via NYTimes, Books:
Sleepy-Eyed Writer, Wandering Byzantium
By CHARLES McGRATH
Published: March 2, 2008Judy Hudson. Mr. Price in a photograph from 1983. His new novel is set on the Lower East Side.
YOU might not know it to look at him, but the novelist Richard Price has over the years picked up what one of his characters might call some cheddar. He has a house in Gramercy Park and a summer place out on the Island; his work has earned him an Edgar award for television writing, an Academy Award nomination and an award in literature from the American Academy of Arts and Letters. But Mr. Price, who grew up in the Parkside Projects, has shed neither his Bronx accent nor any of his street-smarts.
He is still wary, even a little jumpy at times. Walking around the Lower East Side, where his new novel, "Lush Life," is set, he could easily be mistaken for one of the locals. Pale, thin, high-strung, with the baggy eyes of someone who doesn’t get enough sleep, he could even be a guy looking to score a little coke - something Mr. Price admits to doing with regularity back in the '80s. He walks quickly, jokes a lot without smiling much, and, as readers of his books know, has a pitch-perfect mastery of urban speech in all its varieties. He may be the only middle-aged white man in America who can say "True dat" without sounding ridiculous.
Now 58, Mr. Price published his first book, "The Wanderers," set in the blue-collar Bronx of his childhood, when he was just 24 and barely out of Cornell - from which he emerged, he has said, even streetier and more Bronx-sounding than when he began - and the M.F.A. program at Columbia, where his models were Hubert Selby and Lenny Bruce.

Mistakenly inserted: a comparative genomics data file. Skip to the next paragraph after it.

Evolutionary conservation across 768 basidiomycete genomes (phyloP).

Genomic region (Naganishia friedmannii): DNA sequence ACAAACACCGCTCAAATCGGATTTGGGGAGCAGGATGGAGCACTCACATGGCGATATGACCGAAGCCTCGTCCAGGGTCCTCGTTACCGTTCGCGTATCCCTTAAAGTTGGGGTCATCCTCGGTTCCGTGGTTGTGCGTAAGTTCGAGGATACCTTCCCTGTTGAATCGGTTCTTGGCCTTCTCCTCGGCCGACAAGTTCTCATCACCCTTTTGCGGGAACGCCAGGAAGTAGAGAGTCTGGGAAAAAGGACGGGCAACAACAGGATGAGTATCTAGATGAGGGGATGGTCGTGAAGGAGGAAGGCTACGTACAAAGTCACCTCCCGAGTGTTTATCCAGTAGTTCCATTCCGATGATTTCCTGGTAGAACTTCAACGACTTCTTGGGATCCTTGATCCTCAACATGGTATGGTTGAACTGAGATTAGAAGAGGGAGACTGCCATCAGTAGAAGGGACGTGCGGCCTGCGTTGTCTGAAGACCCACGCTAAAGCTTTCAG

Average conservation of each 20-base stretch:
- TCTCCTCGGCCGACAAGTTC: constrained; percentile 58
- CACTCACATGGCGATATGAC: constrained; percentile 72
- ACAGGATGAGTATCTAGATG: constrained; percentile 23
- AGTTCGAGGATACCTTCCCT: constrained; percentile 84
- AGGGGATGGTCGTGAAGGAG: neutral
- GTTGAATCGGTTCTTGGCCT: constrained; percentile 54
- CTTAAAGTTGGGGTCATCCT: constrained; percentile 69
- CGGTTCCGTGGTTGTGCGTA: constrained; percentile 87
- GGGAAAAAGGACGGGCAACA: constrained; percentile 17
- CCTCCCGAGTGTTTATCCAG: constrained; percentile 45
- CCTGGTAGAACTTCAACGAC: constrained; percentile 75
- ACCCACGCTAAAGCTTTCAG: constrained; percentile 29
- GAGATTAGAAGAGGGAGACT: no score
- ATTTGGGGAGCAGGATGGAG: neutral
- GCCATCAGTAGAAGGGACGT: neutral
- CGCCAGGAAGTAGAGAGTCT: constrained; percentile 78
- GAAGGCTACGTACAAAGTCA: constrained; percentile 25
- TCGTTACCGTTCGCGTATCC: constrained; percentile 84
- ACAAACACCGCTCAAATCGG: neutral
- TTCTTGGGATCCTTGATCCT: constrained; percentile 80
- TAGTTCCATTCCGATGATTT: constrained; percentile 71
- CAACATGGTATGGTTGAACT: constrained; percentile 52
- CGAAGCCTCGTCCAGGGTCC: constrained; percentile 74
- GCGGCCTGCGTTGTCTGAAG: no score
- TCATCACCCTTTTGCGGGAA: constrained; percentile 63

He has published steadily every since, eventually turning from more or less autobiographical work to books like "Clockers" and "Freedomland," big, Dickensian novels about the drug trade and life in the projects. He has also written the screenplays for "Clockers," "The Color of Money" (for which he received the Oscar nomination), "Sea of Love" and "Mad Dog and Glory," among other movies, and recently he has written some episodes for the HBO series "The Wire," which won him the Edgar. He's one of a handful of contemporary novelists to work for Hollywood and emerge more or less unscathed.
Like "Clockers" and "Freedomland," "Lush Life" is at its core a thriller or a mystery story - about a holdup ending in a murder. "I tend to like crime for a backbone," Mr. Price said recently. "An investigation will take you through a landscape." The landscape in this case - the subject of the book, really - is the Lower East Side, which Mr. Price depicts as a neighborhood of colliding populations: the few remaining Jewish old-timers; the people from the projects; the La Bohèmers, as he calls them, the trust-fund couples with their M.F.A.'s and videocams; the Chinese immigrants, many of them illegal, who sleep, stacked on shelves, in some of the old tenements.Sara Krulwich/The New York Times. Richard Price on Rivington Street (above); Mr. Price on Ludlow Street (below)
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